Just as Vice President Joe Biden was landing in Tel Aviv recently, Israel’s Ministry of the Interior announced that it would build 1,600 new housing units in East Jerusalem. Biden saw this as a snub. Apparently, the mid-level bureaucrat who let the news out wanted to deliver Washington a poke in the eye. Blindsided, Prime Minister Benjamim Netanyahu was forced to apologize profusely.
Secretary of State Hillary Clinton added a sharp rebuke to the Israeli government, demanding that it rescind the building order. While Israel has temporarily suspended building in the West Bank, it considers East Jerusalem now and forever a part of its capital and it won’t rescind the order. It was the timing, not the substance, for which Netanyahu was apologizing.
With President Obama meeting with Netanyahu in the White House today, it is time to lay aside quarrels over housing in East Jerusalem. There is something far more important to discuss: Iran’s nuclear ambitions. Both the United States and Israel have very important reasons to stop Iran. For us, it is stability in the broader Middle East. For Israel, it is its very existence.
It is time for Mr. Obama to meet reality: He is not going to get tough sanctions out of the United Nations Security Council, and unilateral ones will not crimp Iran’s economy enough for its government to back off nuclear weapons production.
The discussion in the White House must turn to more aggressive ways to stop Iran. U.S. aircraft, dropping non-nuclear “blockbuster” bombs might do the job—if we knew where all of Iran’s underground facilities were. As long as we’re not sure, the Iranians could probably expand others to restart their program. Such an attack might a buy a little time, but that’s all.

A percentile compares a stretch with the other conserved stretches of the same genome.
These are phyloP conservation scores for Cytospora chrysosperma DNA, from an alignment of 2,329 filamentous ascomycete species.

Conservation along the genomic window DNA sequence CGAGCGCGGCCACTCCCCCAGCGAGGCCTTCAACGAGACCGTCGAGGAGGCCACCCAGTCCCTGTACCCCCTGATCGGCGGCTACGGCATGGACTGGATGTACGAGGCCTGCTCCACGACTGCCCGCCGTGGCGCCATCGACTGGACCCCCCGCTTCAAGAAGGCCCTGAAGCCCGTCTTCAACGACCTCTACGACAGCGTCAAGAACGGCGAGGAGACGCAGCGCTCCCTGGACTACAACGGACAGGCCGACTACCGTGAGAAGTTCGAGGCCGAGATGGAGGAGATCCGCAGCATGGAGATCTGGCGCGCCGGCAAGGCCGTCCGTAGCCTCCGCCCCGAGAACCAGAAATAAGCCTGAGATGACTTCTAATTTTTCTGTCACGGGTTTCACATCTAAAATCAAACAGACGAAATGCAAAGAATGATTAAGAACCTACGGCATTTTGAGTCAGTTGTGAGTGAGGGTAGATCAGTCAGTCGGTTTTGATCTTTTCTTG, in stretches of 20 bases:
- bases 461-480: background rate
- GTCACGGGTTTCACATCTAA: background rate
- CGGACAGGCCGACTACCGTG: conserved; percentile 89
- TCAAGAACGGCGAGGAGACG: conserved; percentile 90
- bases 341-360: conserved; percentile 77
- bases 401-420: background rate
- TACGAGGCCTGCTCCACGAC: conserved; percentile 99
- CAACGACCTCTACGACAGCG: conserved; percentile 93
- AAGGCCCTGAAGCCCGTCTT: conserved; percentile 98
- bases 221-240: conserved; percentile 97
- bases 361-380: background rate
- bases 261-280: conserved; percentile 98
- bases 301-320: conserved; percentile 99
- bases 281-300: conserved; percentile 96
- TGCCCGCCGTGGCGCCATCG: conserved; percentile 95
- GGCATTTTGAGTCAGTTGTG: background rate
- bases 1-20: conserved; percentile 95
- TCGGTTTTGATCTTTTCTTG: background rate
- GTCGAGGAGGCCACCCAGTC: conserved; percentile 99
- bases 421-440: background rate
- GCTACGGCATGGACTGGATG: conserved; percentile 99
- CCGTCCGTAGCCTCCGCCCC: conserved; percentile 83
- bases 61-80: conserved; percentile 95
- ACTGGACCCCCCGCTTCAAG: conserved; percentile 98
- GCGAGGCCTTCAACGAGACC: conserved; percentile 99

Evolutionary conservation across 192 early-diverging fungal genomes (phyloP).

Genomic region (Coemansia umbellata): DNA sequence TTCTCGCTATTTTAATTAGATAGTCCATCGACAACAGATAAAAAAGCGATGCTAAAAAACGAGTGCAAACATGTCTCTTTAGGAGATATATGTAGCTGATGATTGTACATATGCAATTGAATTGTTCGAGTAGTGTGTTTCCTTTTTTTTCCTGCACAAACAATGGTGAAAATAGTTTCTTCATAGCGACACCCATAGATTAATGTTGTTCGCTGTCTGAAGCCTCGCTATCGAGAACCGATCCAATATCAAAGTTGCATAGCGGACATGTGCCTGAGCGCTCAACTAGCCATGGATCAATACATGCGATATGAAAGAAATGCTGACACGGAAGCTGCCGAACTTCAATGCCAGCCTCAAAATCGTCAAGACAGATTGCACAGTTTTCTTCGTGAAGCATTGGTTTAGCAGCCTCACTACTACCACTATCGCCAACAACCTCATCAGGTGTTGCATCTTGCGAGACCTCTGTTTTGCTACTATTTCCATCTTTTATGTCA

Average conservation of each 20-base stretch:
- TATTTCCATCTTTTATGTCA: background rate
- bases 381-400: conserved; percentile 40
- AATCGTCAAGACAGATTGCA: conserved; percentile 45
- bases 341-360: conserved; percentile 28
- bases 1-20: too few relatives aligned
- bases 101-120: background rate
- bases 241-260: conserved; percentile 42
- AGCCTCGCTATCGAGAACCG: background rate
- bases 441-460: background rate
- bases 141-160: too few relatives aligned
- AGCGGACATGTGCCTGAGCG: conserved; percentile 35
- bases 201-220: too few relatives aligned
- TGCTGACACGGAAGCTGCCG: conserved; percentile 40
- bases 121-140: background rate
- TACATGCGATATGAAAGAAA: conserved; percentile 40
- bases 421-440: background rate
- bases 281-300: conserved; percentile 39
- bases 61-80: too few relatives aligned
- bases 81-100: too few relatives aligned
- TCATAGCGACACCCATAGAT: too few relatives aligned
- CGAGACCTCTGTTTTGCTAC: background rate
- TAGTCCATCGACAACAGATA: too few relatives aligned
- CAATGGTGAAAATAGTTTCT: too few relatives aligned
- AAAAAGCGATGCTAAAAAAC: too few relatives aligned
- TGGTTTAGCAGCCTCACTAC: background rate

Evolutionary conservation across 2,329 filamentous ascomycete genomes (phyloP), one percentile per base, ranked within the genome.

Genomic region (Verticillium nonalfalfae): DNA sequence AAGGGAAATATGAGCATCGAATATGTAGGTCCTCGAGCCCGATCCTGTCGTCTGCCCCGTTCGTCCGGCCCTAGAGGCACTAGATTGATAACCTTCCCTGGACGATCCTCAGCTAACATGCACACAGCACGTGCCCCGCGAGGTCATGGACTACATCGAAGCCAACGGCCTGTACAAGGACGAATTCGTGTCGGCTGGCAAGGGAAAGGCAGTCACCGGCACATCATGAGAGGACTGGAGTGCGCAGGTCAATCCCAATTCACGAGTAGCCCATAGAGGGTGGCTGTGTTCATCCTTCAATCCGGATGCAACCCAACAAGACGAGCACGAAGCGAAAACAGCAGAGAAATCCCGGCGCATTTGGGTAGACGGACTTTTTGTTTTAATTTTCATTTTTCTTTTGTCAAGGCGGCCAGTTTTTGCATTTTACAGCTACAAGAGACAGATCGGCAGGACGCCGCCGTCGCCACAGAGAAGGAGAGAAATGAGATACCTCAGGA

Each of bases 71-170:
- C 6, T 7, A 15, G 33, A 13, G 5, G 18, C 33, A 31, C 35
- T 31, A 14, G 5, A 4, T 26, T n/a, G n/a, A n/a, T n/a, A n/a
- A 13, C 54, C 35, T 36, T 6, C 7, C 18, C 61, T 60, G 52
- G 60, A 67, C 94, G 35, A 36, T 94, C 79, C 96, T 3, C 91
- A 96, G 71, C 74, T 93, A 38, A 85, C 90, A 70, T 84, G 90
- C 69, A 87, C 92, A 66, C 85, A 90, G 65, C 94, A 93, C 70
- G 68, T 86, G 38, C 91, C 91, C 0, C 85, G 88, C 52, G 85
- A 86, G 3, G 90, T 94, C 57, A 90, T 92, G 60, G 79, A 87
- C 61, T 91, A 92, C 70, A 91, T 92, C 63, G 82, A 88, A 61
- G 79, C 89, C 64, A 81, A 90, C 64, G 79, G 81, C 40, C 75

For an Israeli attack they would need multiple aircraft and, even then, might only set back the pace of the Iranian program.
A standard nuclear bomb seems unthinkable for both, although Israel, with its own nuclear arsenal would almost certainly use it if sufficiently threatened directly.
A Good Alternative
There is another alternative. It’s called EMP for “electro-magnetic pulse.” Back in 1962, the U.S. conducted a nuclear test high over Johnston Island in the Pacific. It had no radiation or blast effect, but knocked out electricity in Honolulu, 930 miles away. The military said that was caused by a freak of weather.
Chet Nagle, a former naval intelligence officer and author of "Iran Covenant", says that an EMP pulse is “much like a powerful radio wave.” It would have an impact on a conductor of electricity and could knock out transmission lines, transformers and even power-generation stations.
As Nagle put it recently: “The easiest solution to the threat of Iran’s nuclear weapons program is an EMP strike. A nuke detonated 450 kilometers over Tehran at high noon on a sunny day would not even be noticed by the folks on the ground; however, their lights would go out and everything electrical would stop, including those enrichment centrifuges.” He adds that, “a few aircraft could then drop commando teams in the resulting darkness, chaos and lack of communications and do whatever else needs doing. Iran then would be living in the late 19th Century.”
Remember: no radiation; no blast effect. A dividend could be that the “Greens,” the democratic reformers, would seize power. If that were to happen, we and our allies could help the country recover from the EMP attack, with the nuclear enrichment facilities permanently shut down.
Now, there’s something for the Messrs. Obama and Netanyahu to discuss in earnest.
Sign up to the Human Events newsletter